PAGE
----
top for the square table

I worked today on the top for the square table I’m making. I have only made this form 3 times now; once many years ago, and two this year. It’s rare to find them in New England with their original top in place. I studied one back in the 1990s, and its cleats were seemingly just attached with a tongue and groove. I was never quite sure; without taking them off it’s hard to tell. All I have is an old slide that I scanned years ago –

I made one like that once, and was never happy with the cleats. Too fragile. When I made a few large tables for clients recently, I delved into conjecture and made cleats that are mortised to house tenons cut on the ends of the tabletop. That’s what I did today on the square table in progress. This time, I included a tongue-and-groove as well, to seal up any gaps that might show up between the tabletop and cleats. Here’s how I did it:

The finished top, including the cleats will be 43 1/2″ square. I have glued up 6 radially-sawn oak boards. These are the best quartersawn boards I had; growth rings perfectly perpendicular to the boards’ faces. That way they’ll stay flat. Or mostly flat. Here I’m going over the top with a finely-set plane across the board to get things reasonable.

checking with a straightedge.

Then I laid out what amounts to a 43 1/2″ wide tenon!

Sawing its shoulders is the most cumbersome part of the whole operation. This is the back shoulder, that surface is not done yet; but it doesn’t matter.

Because it’s very straight grained oak, I chose to split the cheeks off the tenon.

I then cleaned up that whole surface front & back with a rabbet plane.

I chopped 3 mortises in each cleat, but between the three tenons, I’ll leave a tongue that fits a corresponding groove between the mortises. Here I’m using a turning saw to cut down from the sides of the tenons to the tongue. The length of the tongue is just less than 1/2″.

This is the only time I plow grooves the same width as the mortises. In frame & panel work, the grooves are about 3/16″ wide, with mortises 5/16″. These are both 5/16″.

Here’s a test-fit underway. Lots of testing, trimming and more testing. I want it to go on pretty easily, but not sloppy. Too much slop in this joint could make the cleat droop down away from the top surface.

Here’s the test-fit all ready for drawboring, pegging & trimming. First I need to plane the underside, then scrape the top.


11 thoughts on “top for the square table

  1. Extremely laborious, especially the long tenons. Surely this is the same procedure seen in Dutch cradles with board sides tenoned into corner posts, the ancestor of the corner posts on Queen Anne high chest lower cases?? Nobody ever asks how those came about.

  2. That reminds me, the loose top of the Connecticut Historical Society draw table, which is almost two inches think, has clamps pinned on from the ends. I think. I’ll have to stare at the picture in New England Begins.

  3. Do you need to be concerned with the fixed tenons and the variable expanison/contraction being different between the cross grain of the table and with grain of the clete?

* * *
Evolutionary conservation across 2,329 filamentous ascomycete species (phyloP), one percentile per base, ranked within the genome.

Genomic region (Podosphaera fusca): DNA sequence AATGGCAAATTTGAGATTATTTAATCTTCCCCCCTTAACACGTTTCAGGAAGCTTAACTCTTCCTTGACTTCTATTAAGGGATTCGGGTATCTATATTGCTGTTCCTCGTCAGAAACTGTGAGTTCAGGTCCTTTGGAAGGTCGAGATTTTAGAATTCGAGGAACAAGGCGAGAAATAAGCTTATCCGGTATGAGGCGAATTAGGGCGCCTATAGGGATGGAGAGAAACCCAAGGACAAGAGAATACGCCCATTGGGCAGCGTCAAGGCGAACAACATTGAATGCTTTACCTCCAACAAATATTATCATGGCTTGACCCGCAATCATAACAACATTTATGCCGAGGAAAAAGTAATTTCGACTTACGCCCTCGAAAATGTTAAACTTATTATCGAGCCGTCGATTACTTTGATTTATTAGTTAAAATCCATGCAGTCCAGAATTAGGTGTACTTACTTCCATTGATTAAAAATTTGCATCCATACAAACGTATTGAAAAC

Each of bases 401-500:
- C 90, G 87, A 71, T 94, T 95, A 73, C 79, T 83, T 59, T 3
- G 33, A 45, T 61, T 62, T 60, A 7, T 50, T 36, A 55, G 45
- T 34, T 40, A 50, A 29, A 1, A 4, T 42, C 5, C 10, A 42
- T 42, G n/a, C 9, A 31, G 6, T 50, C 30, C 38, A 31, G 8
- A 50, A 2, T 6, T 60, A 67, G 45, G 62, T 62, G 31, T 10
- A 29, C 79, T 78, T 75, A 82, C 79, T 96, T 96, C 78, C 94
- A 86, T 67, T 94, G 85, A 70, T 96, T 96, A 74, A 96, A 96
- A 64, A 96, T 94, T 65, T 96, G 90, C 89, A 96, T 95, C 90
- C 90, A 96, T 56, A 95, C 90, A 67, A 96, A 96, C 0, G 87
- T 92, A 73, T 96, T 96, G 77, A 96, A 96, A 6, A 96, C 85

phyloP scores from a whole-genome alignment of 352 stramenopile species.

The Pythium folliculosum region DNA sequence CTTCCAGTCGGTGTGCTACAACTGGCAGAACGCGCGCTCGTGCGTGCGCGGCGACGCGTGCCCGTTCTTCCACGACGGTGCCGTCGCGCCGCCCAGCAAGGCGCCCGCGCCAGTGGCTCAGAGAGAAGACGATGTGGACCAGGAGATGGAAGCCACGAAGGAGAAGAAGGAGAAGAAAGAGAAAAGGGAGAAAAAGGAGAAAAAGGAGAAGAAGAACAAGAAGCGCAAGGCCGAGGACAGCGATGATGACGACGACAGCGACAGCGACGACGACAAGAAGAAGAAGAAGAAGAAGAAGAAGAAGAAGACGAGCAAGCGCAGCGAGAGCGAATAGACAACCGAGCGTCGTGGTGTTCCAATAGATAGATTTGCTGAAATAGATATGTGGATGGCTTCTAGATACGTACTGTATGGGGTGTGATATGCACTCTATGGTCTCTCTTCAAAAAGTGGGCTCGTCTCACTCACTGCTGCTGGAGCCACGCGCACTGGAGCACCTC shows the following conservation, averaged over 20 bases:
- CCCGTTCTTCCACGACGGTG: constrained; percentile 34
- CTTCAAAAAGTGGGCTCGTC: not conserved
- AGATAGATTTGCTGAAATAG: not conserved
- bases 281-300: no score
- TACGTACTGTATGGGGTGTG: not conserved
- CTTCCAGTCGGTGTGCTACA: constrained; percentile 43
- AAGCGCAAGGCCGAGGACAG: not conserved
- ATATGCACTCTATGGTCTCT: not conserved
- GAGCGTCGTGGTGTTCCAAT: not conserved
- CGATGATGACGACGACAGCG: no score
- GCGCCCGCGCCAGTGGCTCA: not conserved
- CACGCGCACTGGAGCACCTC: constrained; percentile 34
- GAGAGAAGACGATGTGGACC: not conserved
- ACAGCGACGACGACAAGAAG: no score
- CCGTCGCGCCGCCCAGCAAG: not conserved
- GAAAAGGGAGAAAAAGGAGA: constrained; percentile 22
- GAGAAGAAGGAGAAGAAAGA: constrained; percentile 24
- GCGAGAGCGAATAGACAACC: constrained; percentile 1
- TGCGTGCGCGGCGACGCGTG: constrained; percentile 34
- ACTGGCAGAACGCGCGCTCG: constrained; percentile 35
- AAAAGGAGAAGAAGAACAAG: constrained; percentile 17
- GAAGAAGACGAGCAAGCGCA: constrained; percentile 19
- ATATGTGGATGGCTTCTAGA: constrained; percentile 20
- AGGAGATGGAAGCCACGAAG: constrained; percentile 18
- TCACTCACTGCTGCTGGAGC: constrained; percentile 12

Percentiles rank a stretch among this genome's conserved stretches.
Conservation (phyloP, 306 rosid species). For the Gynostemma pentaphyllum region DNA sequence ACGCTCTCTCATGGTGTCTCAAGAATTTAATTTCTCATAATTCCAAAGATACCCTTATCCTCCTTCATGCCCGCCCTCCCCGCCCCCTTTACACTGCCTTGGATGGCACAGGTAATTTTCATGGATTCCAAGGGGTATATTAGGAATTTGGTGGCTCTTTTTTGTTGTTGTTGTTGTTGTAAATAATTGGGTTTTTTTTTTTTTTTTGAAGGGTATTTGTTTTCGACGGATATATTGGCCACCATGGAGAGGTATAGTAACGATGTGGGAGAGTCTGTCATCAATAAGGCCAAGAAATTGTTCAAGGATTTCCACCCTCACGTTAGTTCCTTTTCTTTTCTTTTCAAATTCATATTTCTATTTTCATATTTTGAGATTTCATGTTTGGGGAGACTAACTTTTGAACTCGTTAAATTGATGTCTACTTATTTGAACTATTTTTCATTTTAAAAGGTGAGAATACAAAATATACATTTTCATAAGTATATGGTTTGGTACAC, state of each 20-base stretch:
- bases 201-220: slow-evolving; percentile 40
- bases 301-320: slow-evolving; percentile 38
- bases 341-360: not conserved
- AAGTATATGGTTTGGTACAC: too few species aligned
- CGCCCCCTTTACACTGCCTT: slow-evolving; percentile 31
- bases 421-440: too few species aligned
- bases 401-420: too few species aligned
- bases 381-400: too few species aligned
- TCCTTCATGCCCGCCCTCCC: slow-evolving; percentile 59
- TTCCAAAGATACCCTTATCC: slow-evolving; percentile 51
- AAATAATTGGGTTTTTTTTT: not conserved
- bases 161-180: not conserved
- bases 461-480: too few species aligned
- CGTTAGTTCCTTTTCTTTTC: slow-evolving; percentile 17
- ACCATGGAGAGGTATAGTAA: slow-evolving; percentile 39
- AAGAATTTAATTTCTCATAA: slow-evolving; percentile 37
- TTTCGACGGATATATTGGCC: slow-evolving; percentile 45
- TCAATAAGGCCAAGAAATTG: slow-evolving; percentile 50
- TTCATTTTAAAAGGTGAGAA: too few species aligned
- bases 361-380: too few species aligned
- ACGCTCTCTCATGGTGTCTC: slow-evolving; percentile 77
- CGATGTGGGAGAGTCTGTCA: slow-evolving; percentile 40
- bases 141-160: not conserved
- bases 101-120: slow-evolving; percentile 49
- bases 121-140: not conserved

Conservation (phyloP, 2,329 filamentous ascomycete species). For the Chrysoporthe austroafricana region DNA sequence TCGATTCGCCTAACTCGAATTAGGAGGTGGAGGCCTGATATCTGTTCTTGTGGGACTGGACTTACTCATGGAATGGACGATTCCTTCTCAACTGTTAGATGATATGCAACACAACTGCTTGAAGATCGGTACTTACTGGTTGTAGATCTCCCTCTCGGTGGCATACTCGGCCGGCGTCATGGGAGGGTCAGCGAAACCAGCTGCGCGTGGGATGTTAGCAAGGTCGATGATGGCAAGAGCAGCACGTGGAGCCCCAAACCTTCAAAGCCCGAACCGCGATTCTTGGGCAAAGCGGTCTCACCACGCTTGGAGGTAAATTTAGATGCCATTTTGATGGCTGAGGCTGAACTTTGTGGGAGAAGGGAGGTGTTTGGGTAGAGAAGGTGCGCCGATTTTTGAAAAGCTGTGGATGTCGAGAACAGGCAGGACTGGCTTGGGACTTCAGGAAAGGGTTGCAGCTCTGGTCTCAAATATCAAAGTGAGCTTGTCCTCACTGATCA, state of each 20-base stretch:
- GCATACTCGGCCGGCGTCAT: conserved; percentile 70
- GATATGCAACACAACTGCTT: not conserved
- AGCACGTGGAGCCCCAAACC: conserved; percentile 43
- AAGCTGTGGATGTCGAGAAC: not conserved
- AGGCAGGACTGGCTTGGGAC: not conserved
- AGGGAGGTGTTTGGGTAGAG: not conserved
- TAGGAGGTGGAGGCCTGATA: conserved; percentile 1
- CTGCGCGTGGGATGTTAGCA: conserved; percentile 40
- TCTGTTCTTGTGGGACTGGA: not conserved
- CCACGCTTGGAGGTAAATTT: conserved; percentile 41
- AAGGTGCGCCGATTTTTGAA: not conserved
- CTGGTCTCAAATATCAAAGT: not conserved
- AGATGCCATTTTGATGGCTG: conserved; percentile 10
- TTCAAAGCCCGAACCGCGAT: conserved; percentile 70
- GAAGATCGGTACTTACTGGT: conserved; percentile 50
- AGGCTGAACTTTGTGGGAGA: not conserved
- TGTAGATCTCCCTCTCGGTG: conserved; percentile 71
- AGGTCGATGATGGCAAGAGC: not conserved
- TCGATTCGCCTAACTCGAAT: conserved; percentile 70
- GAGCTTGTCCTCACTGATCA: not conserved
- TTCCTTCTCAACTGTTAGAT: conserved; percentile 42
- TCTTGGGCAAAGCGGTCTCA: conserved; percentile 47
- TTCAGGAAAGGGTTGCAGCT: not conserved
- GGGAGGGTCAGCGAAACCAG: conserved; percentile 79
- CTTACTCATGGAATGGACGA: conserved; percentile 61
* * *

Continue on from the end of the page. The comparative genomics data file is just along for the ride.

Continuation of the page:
• MIchael – there shouldn’t be any considerable movement in the tabletop. that’s why I chose the best quartersawn stuff I had. Very stable. when I trim the ends of the cleat flush with the edges of the tabletop, there will be some seasonal variation – a slight shrinking of the boards versus the length of the cleat. But minimal.

    • I think that is a valid concern. I made a 25 1/2″ wide table top with three tenoned breadboard ends out of white pine 30+ years ago, and the top split between the middle and outboard tenons. It was one 5′ long board, without a knot, so the split really sticks in my craw. That was one of Life’s Lessons, and now I either only use one tenon, or elongate the outboard tenon’s pin holes to allow some movement.

    • Well, only in concept. This is the 2nd of these tables I’ve made this year, but both came after the joinery book was done being written & photographed. Thus no table in the book. Think of it as a giant joined stool, then just read that book.

  4. Such glorious oak! I wonder about terminology as I’ve been calling this arrangement a breadboard end? Normally I’d stay out of the fray, but then I reasoned that there’s a history of both terms and might be something learned by linking the two? Yes, joinery book.

    • Ken – I think there is no fray. We have no idea what 17th century joiners called such things. Technically the definition of cleat does not fit what I’m making here. Maybe batten is closer. I’ve heard them called “breadboard” ends too. Maybe we just shouldn’t talk of these things.

  5. I looked at the picture of the Windsor CT draw table, it has a four- or five-board oak op, almost 2″ thick, and the clamps on the ends were attached with two big pins driven in from the ends into each board. There does not appear to have been a continuous groove and tenon. The square table at he Wadsworth Atheneum has mitered ends to the clamps, a crazy arrangement regarding expansion and contraction. As Peter recalls from the exhibition at the Milwaukee Museum in 2001 or 2002, that top was brutally planed down later to remove rot, right down almost into the pins. The top of the Metropolitan table with maple legs is a two-board maple top but I’d have to consult Safford’s book to see how it’s treated. Peter’s arrangement is the best, we’ll see how the expansion and contraction goes in the damp house in Cutchogue .

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